This book provides insights into the viability of the idea of global constitution. Global constitutionalism has emerged as an alternative paradigm for international law. However, in view of the complex and varied structure of contemporary constitutionalism, in reality it is extremely difficult to use constitutional law to provide a new paradigm for international law. The book argues that the cultural paradigm can offer functional tools for the global constitutionalism discourse. In other words, global constitutionalism could be handled in the context of a global "constitutional culture" instead of a global constitution. This would provide a more realistic basis for discussing global constitutionalization of a society as diverse as the international community, where a globalized polity and a globalized legal system have not yet been achieved.
Published since 1929 (and featuring cases from 1919) the International Law Reports is devoted to the regular and systematic reporting of decisions of international courts and arbitrators and judgments of national courts. Cases are drawn from every relevant jurisdiction--international and national. This series is an essential holding for every library providing even minimal international law coverage. It offers access to international case law in an efficient and economical manner.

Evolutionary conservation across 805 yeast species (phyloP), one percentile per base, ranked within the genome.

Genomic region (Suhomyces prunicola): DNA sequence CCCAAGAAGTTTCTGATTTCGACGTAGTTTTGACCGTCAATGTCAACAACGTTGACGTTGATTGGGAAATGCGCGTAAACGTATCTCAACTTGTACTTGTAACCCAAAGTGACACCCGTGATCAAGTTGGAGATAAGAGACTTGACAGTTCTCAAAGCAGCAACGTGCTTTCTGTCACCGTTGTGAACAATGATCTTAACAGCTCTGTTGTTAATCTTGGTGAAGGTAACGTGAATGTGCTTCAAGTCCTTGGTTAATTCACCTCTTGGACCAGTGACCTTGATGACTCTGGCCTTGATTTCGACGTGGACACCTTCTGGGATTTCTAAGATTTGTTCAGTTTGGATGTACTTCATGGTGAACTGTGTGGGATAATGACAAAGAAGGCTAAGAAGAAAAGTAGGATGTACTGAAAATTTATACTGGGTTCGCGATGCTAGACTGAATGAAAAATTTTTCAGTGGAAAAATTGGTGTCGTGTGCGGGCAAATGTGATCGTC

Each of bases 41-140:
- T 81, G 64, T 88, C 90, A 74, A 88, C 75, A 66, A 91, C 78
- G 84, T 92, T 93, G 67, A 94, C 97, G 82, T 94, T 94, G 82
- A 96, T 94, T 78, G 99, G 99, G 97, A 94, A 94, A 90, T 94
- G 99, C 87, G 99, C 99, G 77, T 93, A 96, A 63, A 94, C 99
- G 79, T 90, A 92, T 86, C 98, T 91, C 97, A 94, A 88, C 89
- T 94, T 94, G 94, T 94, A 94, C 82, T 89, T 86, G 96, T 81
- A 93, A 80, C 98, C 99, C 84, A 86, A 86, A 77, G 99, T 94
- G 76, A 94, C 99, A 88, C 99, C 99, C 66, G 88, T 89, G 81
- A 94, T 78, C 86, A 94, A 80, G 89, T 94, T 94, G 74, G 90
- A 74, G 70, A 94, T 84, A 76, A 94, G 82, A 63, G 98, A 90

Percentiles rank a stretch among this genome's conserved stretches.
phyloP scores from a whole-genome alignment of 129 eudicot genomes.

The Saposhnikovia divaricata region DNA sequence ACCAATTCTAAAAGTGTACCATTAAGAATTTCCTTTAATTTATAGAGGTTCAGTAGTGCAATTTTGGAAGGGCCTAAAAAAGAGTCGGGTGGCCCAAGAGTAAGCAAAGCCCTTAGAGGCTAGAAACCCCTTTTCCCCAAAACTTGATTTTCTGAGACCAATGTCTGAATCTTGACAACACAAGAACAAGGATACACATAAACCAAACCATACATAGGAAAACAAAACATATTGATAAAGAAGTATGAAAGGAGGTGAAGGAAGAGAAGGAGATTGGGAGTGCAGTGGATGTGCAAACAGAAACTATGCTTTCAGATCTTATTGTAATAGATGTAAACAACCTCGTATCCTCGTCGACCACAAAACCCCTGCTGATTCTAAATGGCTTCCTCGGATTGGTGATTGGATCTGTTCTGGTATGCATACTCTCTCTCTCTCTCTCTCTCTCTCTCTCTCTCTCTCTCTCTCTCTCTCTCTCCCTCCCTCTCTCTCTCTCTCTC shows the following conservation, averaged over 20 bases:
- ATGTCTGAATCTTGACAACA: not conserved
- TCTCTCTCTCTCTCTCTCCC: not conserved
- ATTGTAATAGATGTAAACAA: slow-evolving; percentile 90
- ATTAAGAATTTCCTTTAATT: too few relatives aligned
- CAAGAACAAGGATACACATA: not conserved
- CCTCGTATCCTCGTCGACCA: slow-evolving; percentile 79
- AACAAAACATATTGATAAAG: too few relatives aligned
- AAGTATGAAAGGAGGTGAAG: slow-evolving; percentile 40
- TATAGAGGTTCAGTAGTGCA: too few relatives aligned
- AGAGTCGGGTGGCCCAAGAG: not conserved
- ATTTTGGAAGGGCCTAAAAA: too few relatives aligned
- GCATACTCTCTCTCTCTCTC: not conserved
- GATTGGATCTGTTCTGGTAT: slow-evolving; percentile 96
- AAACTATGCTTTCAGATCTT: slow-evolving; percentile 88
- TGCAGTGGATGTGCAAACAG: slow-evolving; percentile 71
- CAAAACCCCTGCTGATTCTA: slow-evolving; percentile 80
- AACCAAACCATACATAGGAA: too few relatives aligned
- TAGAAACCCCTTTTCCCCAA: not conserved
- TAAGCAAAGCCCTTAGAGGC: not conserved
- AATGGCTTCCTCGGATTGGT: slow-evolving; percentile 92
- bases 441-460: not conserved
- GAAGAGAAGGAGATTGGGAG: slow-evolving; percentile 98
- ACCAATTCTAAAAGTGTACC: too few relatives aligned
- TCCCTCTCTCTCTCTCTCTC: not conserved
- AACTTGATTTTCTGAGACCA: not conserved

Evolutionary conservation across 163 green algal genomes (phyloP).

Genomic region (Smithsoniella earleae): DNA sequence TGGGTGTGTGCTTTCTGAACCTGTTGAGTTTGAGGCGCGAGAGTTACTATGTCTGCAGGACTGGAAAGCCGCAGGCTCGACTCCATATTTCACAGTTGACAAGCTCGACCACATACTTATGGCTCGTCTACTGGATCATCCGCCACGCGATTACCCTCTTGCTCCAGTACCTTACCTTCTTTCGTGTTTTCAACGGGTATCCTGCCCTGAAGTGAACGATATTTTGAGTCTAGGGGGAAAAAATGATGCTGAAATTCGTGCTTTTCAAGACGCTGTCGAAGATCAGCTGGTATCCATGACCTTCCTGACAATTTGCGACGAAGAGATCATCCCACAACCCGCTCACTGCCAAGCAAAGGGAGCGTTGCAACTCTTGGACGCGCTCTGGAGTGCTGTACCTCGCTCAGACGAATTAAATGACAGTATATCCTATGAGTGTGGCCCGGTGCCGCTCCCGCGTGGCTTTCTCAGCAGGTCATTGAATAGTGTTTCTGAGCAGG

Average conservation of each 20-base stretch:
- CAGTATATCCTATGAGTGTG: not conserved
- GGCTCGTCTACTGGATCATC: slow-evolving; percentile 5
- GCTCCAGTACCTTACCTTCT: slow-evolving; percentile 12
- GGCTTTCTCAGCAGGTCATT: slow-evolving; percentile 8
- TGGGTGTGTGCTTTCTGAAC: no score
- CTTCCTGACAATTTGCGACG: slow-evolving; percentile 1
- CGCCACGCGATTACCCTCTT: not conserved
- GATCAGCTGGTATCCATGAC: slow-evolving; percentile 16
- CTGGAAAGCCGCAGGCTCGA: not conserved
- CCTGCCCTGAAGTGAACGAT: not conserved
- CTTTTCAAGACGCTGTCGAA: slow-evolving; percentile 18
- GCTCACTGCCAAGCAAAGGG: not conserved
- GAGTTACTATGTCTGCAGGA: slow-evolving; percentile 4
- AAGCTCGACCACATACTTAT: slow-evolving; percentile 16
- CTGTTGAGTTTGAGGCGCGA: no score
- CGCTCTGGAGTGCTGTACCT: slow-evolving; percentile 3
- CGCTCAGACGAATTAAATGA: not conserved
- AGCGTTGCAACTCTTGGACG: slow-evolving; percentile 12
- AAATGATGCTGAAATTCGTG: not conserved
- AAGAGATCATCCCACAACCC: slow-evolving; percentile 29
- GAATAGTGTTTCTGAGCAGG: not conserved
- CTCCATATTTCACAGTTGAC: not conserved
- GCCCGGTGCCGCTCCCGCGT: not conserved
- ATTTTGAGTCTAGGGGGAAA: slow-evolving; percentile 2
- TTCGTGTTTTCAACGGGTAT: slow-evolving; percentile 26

Written by leading experts, Nationality and Statelessness under International Law introduces the study and practice of 'international statelessness law' and explains the complex relationship between the international law on nationality and the phenomenon of statelessness. It also identifies the rights of stateless people, outlines the major legal obstacles preventing the eradication of statelessness and charts a course for this new and rapidly changing field of study. All royalties from the sale of this book support stateless projects.